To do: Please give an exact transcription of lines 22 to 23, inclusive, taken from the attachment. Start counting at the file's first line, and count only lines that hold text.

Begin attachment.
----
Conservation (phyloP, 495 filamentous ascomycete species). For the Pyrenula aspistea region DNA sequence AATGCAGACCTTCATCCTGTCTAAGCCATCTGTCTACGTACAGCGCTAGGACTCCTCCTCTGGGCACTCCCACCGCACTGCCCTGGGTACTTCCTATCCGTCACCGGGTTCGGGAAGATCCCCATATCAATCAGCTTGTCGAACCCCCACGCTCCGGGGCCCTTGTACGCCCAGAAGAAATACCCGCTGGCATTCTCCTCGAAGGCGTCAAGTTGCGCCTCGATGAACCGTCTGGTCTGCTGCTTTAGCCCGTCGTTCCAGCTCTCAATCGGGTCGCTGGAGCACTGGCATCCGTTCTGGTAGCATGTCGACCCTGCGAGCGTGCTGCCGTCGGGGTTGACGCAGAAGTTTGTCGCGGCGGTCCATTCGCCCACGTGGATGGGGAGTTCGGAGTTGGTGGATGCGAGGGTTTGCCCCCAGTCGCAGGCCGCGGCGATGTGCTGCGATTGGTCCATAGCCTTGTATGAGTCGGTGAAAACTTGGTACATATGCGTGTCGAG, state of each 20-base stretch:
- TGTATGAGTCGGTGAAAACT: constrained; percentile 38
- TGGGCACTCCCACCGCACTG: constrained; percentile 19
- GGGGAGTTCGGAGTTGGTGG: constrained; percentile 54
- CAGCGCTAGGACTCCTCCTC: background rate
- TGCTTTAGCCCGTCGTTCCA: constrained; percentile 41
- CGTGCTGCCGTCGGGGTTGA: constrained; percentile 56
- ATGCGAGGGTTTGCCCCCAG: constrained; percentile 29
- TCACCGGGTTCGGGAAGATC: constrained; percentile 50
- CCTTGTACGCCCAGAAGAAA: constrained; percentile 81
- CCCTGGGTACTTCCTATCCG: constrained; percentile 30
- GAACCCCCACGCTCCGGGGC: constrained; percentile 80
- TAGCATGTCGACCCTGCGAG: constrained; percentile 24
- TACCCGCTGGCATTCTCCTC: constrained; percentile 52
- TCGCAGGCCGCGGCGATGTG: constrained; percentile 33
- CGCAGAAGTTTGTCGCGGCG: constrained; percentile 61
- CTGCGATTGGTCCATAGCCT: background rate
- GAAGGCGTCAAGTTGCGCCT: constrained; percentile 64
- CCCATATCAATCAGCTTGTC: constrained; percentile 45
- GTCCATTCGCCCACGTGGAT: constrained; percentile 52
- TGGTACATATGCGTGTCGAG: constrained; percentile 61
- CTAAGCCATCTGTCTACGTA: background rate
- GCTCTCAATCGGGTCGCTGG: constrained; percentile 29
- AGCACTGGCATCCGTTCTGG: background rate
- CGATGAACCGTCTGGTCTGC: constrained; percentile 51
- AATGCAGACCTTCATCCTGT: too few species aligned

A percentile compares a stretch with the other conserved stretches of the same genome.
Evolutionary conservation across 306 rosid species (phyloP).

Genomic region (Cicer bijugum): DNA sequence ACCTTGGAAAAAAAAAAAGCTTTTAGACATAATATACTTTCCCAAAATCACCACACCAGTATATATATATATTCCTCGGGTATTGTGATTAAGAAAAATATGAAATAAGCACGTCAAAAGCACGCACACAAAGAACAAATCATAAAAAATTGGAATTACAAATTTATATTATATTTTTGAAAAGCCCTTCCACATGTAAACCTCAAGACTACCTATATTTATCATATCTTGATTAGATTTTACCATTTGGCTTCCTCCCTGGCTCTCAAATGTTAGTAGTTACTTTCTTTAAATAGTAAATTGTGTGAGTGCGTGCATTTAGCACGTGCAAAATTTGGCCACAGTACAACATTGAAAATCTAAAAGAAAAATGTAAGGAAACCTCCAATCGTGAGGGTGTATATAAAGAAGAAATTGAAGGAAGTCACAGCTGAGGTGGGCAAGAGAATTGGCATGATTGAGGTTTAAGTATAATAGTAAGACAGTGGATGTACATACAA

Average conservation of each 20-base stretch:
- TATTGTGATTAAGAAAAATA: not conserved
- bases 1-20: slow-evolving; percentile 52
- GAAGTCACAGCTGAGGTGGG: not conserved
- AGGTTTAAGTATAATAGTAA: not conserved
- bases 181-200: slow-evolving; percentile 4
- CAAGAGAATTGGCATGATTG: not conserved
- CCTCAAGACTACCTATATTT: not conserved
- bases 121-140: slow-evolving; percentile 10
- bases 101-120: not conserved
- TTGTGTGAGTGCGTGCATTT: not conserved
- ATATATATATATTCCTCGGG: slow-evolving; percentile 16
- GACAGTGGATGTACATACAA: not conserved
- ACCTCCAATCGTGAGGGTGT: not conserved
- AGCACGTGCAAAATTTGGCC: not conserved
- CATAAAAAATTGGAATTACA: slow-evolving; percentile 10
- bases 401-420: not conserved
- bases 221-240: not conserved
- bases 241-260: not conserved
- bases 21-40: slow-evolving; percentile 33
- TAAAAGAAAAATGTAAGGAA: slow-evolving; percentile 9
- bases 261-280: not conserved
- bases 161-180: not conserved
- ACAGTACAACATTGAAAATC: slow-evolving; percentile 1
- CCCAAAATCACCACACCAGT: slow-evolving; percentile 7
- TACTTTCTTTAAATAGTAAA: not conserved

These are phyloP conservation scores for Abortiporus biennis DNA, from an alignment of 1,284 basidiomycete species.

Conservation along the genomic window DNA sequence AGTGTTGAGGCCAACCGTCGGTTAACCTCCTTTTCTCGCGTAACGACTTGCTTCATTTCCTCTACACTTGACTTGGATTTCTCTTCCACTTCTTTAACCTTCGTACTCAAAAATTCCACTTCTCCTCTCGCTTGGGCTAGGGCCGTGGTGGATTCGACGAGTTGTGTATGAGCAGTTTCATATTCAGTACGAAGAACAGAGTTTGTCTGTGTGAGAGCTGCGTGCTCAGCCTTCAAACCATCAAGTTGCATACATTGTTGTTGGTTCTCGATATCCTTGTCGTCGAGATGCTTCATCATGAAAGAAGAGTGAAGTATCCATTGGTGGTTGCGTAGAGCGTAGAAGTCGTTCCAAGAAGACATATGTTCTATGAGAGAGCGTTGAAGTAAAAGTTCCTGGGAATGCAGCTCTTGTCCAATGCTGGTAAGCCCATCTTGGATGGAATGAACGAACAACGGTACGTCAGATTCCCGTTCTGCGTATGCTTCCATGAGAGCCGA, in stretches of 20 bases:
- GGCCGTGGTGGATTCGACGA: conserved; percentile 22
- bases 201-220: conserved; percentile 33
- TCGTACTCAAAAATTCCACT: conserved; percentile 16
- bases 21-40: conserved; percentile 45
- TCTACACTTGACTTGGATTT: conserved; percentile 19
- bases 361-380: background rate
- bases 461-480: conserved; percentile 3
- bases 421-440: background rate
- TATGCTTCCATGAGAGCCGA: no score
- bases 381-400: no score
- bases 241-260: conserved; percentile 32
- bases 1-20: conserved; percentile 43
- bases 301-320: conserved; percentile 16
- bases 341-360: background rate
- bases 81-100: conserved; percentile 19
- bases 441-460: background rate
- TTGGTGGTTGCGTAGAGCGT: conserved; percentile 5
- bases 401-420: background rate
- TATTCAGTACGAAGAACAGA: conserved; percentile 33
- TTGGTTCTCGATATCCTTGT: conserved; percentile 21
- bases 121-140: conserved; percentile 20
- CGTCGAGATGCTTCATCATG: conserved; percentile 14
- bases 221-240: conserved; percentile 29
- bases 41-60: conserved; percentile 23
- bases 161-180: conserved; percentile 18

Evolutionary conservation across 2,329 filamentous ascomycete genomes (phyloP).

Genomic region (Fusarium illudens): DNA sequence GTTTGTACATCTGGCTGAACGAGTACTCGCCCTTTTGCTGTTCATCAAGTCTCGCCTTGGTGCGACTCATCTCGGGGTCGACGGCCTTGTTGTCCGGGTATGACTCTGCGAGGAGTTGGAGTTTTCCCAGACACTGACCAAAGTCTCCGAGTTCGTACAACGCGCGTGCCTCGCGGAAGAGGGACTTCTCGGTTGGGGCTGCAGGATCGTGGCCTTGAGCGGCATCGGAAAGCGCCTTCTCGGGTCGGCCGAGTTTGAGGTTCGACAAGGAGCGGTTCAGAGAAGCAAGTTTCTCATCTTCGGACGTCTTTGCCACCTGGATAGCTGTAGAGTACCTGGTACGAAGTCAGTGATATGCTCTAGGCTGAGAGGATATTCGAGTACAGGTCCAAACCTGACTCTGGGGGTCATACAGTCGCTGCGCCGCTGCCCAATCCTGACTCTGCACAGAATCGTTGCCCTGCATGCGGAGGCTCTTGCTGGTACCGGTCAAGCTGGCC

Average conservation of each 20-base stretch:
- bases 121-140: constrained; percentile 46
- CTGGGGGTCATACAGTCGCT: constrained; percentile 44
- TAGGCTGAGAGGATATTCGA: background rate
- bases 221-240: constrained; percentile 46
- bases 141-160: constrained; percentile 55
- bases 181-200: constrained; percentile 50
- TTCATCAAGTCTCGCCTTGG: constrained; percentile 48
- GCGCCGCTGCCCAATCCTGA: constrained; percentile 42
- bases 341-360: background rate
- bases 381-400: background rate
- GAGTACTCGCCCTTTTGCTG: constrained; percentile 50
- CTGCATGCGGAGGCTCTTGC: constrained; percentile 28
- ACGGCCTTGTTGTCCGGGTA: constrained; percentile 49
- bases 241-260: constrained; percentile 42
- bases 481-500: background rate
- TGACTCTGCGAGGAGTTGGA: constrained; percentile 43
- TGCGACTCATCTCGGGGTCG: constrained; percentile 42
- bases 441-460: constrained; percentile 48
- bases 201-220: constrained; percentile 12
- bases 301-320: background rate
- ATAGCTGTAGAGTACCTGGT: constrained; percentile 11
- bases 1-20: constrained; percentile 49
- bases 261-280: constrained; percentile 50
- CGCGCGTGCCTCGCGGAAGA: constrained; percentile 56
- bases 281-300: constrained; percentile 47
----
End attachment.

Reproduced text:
- CTAAGCCATCTGTCTACGTA: background rate
- GCTCTCAATCGGGTCGCTGG: constrained; percentile 29